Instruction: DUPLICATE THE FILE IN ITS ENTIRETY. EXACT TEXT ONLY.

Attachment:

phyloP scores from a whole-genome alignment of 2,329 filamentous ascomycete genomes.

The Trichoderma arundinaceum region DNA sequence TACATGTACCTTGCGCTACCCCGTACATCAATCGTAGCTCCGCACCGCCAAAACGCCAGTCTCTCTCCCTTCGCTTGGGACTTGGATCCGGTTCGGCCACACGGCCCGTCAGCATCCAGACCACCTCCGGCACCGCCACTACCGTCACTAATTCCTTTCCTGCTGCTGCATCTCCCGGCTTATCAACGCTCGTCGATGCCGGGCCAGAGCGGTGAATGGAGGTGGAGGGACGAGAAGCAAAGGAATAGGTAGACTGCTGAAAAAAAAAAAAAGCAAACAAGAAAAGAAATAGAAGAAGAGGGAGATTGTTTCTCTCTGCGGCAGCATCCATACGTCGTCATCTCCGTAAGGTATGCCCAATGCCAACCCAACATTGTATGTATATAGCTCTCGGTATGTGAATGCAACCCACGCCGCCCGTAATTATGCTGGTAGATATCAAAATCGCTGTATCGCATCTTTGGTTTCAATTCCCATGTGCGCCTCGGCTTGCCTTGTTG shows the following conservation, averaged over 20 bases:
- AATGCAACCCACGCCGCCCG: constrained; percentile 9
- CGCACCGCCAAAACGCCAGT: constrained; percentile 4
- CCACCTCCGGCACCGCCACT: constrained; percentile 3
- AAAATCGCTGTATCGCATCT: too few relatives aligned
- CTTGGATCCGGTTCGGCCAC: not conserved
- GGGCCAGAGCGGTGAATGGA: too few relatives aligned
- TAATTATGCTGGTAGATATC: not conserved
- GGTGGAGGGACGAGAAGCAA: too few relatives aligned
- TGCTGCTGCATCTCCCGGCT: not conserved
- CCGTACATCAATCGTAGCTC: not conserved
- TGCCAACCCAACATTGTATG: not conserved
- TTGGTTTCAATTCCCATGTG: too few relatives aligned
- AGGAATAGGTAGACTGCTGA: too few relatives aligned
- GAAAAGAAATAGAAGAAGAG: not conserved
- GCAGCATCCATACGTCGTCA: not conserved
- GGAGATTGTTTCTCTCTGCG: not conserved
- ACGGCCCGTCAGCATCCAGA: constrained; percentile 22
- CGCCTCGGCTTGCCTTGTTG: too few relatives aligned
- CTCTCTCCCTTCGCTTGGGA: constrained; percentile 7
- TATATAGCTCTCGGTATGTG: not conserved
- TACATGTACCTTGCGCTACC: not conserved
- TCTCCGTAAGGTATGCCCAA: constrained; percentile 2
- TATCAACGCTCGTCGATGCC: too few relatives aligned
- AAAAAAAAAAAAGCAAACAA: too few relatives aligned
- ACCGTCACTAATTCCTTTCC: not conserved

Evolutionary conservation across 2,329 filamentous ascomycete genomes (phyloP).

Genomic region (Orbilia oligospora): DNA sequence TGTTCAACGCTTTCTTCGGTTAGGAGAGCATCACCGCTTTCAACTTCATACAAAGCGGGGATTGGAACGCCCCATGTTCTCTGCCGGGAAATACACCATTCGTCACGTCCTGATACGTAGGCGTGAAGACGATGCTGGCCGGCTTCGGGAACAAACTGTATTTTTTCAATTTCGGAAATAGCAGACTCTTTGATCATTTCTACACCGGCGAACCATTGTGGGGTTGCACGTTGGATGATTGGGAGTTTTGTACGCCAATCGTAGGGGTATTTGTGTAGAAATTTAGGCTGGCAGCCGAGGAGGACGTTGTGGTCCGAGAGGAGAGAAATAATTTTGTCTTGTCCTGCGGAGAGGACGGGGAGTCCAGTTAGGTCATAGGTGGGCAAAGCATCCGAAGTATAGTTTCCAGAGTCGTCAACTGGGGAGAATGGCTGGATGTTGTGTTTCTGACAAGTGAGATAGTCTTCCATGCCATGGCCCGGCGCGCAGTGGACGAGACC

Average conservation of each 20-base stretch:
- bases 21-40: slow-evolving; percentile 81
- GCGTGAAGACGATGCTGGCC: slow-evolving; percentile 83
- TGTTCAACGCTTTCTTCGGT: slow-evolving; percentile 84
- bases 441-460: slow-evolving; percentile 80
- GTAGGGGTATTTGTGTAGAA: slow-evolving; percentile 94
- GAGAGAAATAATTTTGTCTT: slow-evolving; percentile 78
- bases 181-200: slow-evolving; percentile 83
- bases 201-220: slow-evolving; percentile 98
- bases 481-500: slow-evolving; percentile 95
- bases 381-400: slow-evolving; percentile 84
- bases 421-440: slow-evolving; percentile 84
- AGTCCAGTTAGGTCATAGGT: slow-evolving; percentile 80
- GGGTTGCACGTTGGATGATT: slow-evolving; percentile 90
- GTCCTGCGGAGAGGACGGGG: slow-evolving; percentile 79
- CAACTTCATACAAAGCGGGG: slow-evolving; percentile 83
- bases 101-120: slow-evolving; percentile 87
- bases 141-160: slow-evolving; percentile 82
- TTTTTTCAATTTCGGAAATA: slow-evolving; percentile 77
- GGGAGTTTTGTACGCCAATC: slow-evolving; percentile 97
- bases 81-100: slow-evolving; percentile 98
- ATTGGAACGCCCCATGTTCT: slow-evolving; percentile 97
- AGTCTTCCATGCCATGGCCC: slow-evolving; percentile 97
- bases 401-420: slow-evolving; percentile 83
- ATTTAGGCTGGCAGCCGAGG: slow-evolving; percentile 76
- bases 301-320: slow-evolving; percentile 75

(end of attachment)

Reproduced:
phyloP scores from a whole-genome alignment of 2,329 filamentous ascomycete genomes.

The Trichoderma arundinaceum region DNA sequence TACATGTACCTTGCGCTACCCCGTACATCAATCGTAGCTCCGCACCGCCAAAACGCCAGTCTCTCTCCCTTCGCTTGGGACTTGGATCCGGTTCGGCCACACGGCCCGTCAGCATCCAGACCACCTCCGGCACCGCCACTACCGTCACTAATTCCTTTCCTGCTGCTGCATCTCCCGGCTTATCAACGCTCGTCGATGCCGGGCCAGAGCGGTGAATGGAGGTGGAGGGACGAGAAGCAAAGGAATAGGTAGACTGCTGAAAAAAAAAAAAAGCAAACAAGAAAAGAAATAGAAGAAGAGGGAGATTGTTTCTCTCTGCGGCAGCATCCATACGTCGTCATCTCCGTAAGGTATGCCCAATGCCAACCCAACATTGTATGTATATAGCTCTCGGTATGTGAATGCAACCCACGCCGCCCGTAATTATGCTGGTAGATATCAAAATCGCTGTATCGCATCTTTGGTTTCAATTCCCATGTGCGCCTCGGCTTGCCTTGTTG shows the following conservation, averaged over 20 bases:
- AATGCAACCCACGCCGCCCG: constrained; percentile 9
- CGCACCGCCAAAACGCCAGT: constrained; percentile 4
- CCACCTCCGGCACCGCCACT: constrained; percentile 3
- AAAATCGCTGTATCGCATCT: too few relatives aligned
- CTTGGATCCGGTTCGGCCAC: not conserved
- GGGCCAGAGCGGTGAATGGA: too few relatives aligned
- TAATTATGCTGGTAGATATC: not conserved
- GGTGGAGGGACGAGAAGCAA: too few relatives aligned
- TGCTGCTGCATCTCCCGGCT: not conserved
- CCGTACATCAATCGTAGCTC: not conserved
- TGCCAACCCAACATTGTATG: not conserved
- TTGGTTTCAATTCCCATGTG: too few relatives aligned
- AGGAATAGGTAGACTGCTGA: too few relatives aligned
- GAAAAGAAATAGAAGAAGAG: not conserved
- GCAGCATCCATACGTCGTCA: not conserved
- GGAGATTGTTTCTCTCTGCG: not conserved
- ACGGCCCGTCAGCATCCAGA: constrained; percentile 22
- CGCCTCGGCTTGCCTTGTTG: too few relatives aligned
- CTCTCTCCCTTCGCTTGGGA: constrained; percentile 7
- TATATAGCTCTCGGTATGTG: not conserved
- TACATGTACCTTGCGCTACC: not conserved
- TCTCCGTAAGGTATGCCCAA: constrained; percentile 2
- TATCAACGCTCGTCGATGCC: too few relatives aligned
- AAAAAAAAAAAAGCAAACAA: too few relatives aligned
- ACCGTCACTAATTCCTTTCC: not conserved

Evolutionary conservation across 2,329 filamentous ascomycete genomes (phyloP).

Genomic region (Orbilia oligospora): DNA sequence TGTTCAACGCTTTCTTCGGTTAGGAGAGCATCACCGCTTTCAACTTCATACAAAGCGGGGATTGGAACGCCCCATGTTCTCTGCCGGGAAATACACCATTCGTCACGTCCTGATACGTAGGCGTGAAGACGATGCTGGCCGGCTTCGGGAACAAACTGTATTTTTTCAATTTCGGAAATAGCAGACTCTTTGATCATTTCTACACCGGCGAACCATTGTGGGGTTGCACGTTGGATGATTGGGAGTTTTGTACGCCAATCGTAGGGGTATTTGTGTAGAAATTTAGGCTGGCAGCCGAGGAGGACGTTGTGGTCCGAGAGGAGAGAAATAATTTTGTCTTGTCCTGCGGAGAGGACGGGGAGTCCAGTTAGGTCATAGGTGGGCAAAGCATCCGAAGTATAGTTTCCAGAGTCGTCAACTGGGGAGAATGGCTGGATGTTGTGTTTCTGACAAGTGAGATAGTCTTCCATGCCATGGCCCGGCGCGCAGTGGACGAGACC

Average conservation of each 20-base stretch:
- bases 21-40: slow-evolving; percentile 81
- GCGTGAAGACGATGCTGGCC: slow-evolving; percentile 83
- TGTTCAACGCTTTCTTCGGT: slow-evolving; percentile 84
- bases 441-460: slow-evolving; percentile 80
- GTAGGGGTATTTGTGTAGAA: slow-evolving; percentile 94
- GAGAGAAATAATTTTGTCTT: slow-evolving; percentile 78
- bases 181-200: slow-evolving; percentile 83
- bases 201-220: slow-evolving; percentile 98
- bases 481-500: slow-evolving; percentile 95
- bases 381-400: slow-evolving; percentile 84
- bases 421-440: slow-evolving; percentile 84
- AGTCCAGTTAGGTCATAGGT: slow-evolving; percentile 80
- GGGTTGCACGTTGGATGATT: slow-evolving; percentile 90
- GTCCTGCGGAGAGGACGGGG: slow-evolving; percentile 79
- CAACTTCATACAAAGCGGGG: slow-evolving; percentile 83
- bases 101-120: slow-evolving; percentile 87
- bases 141-160: slow-evolving; percentile 82
- TTTTTTCAATTTCGGAAATA: slow-evolving; percentile 77
- GGGAGTTTTGTACGCCAATC: slow-evolving; percentile 97
- bases 81-100: slow-evolving; percentile 98
- ATTGGAACGCCCCATGTTCT: slow-evolving; percentile 97
- AGTCTTCCATGCCATGGCCC: slow-evolving; percentile 97
- bases 401-420: slow-evolving; percentile 83
- ATTTAGGCTGGCAGCCGAGG: slow-evolving; percentile 76
- bases 301-320: slow-evolving; percentile 75